Yahoo! has said that they are not looking to close Delicious, but instead would like to provide a new home for it. This is likely to be a more difficult proposition than IAC’s recent transfer of Bloglines to a new owner. Bloglines sat on infrastructure that wasn’t tied into Ask.com; whereas Yahoo! recoded much of Delicious to sit on the Yahoo! infrastructure. Delicious relies on the Yahoo! federated identity system for authentication of many of its users.  Providing a clean break is going to be difficult. It would be hard to hold a product team around Delicious in this time of uncertainty and there would be a temptation for Yahoo! to strip the winners out of it if they found a willing purchaser for Delicious.

Many of my current circle have looked to move their data elsewhere, it will be hard to bring them back. Any purchaser would have to be trusted by the existing community otherwise they would be paying for a ‘dead’ web service. To give you an idea of the migration problem, prior to the Delicious news breaking it cost just over $4 to set up an account at pinboard.in; that cost goes up by $0.0001 for every new user that joins up. At the time of writing this post is $8.93. That means that well over 400,000 people signed up for an account. Some of these people may have been made aware of the advantages of social bookmarking by the subsequent furore online, but an appreciable number of them are refugees from Delicious. And that’s just one bookmarking service, there are many more out there like Mister Wong, Evernote and Diigo who had serious performance issues due to the influx of new registrations.

In an ironic way Yahoo! may have made a market for social bookmarking services by sunseting Delicious.

The timing is very interesting on this move as curation of social media is starting to gain real interest amongst developers and the media industry. If you think about services like Newser or Flipboard on the iPad you can see how the media industry is thinking about curation. I get a regular audience on this blog for my Links of the Day posts. One of the key questions that businesses looking at curation need to ask is how Delicious didn’t manage to make a sufficient profit that Yahoo! couldn’t fail but to keep it in the fold?

How it ends for Yahoo!?

This is the question that no one knows, but every one of you reading this have the answer to. In order for Yahoo! to thrive it needs audiences; people like you caring enough about it to use Yahoo! as a central part of your online life: to follow your stocks, get the latest sports news, indulge in the schadenfreude of celebrity gossip and sharing moments with friends online.

At the moment there are lots of sites which allow you to do this: Google has been very good at covering a lot of these bases and Facebook tackles sharing moments with friends online. In the western world, these sites have managed to cherry pick the more valuable users resulting in great advertising revenue whilst Yahoo! has stagnated. So what would Yahoo! have to do in order for you to care enough to make it a central part of your online life? What do you want your Yahoo! to be? For former Delicious users, Yahoo! is likely to have its work cut out.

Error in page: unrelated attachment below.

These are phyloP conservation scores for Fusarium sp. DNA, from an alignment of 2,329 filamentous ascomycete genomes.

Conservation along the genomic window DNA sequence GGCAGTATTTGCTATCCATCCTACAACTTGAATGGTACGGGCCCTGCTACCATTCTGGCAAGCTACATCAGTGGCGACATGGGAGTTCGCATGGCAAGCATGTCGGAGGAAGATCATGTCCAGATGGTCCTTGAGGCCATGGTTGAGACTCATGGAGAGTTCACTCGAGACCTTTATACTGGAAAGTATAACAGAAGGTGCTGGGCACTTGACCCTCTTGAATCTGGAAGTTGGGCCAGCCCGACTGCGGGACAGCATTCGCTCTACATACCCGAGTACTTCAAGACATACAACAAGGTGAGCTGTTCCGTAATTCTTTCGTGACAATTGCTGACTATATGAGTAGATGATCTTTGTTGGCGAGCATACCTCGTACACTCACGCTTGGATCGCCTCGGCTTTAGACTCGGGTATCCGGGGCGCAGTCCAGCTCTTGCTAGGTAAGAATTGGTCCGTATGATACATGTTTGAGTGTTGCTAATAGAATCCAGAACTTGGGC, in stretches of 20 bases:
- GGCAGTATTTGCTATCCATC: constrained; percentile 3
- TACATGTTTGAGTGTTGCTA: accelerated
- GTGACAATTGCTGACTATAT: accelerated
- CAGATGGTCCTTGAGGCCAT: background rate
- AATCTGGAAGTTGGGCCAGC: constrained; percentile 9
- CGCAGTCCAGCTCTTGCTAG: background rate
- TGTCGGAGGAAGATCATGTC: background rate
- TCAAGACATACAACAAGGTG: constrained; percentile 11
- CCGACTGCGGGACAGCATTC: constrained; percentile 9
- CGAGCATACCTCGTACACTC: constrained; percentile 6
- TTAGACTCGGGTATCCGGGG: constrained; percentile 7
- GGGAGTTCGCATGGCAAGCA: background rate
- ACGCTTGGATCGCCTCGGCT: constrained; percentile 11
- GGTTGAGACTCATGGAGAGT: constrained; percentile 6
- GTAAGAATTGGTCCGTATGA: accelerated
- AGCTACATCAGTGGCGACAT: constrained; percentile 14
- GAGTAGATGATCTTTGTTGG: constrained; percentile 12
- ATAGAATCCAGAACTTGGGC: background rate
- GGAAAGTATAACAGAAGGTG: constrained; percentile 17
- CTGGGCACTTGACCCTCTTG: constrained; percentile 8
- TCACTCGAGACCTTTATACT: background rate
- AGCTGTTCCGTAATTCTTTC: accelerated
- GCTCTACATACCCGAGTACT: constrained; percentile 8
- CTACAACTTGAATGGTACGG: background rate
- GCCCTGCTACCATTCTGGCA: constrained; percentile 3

Amazing fractal animation | 神奇的分形动画

Animation created by the distributed computing programme of a digital artist. If you want to be part of it you can download the relevant software here.

Thanks to @bloodybigspider for the heads up.

Merry Christmas | 圣诞快乐

Service is going to be a bit slow for the next few days, I have a tripped out post going up later today and a bumper post dropping tomorrow which should keep you all going for a bit. All the best for Christmas and the new year.
Star - outside view

Christmas greetings Hong Kong style

Donald Tsang is the chief executive and president of the executive council of the Hong Kong government. If Hong Kong were a separate country to the People’s Republic of China he would be a head of state. He has released this Christmas greetings video in association with MC Jin; an American-born Chinese rap artist who used to be on the Ruff Riderz label.

As well as a Christmas message, it is also a political message the ‘Hey Larh’ shout means ‘Act Now’ a political slogan relating to Mr Tsang’s position on electoral reform affecting forthcoming elections in 2012. I’ll hold up my hand at this point and say that I don’t understand the full position as it has been a subject that been up for constant debate and political activity since the early 1980s under British rule. Donald Tsang and his colleagues have adopted social media as a profile-raising political vehicle earlier, and with greater enthusiasm than most of their British counterparts – which is why his Facebook page gets a shout-out.

The ‘bow-tie’ reference is Mr Tsang’s nickname as he is famous for wearing them and being a bit of a dapper don.  There is no way that I could see Mary McAleese getting down with the House of Pain | La Coka Nostra or David Cameron getting down with Blade; but then Hong Kong is a bit unusual that way – you can see a whole issue of style magazine Milk dedicated to 24-hour service at McDonald’s restaurants.

I like: 7Up China advert | 中国广告的 7Up

Awesome spot by 7Up that is currently doing the rounds in China. It was watched online over three million times in just three days.

It’s a very different take on the 12 Monkeys idea of time travel.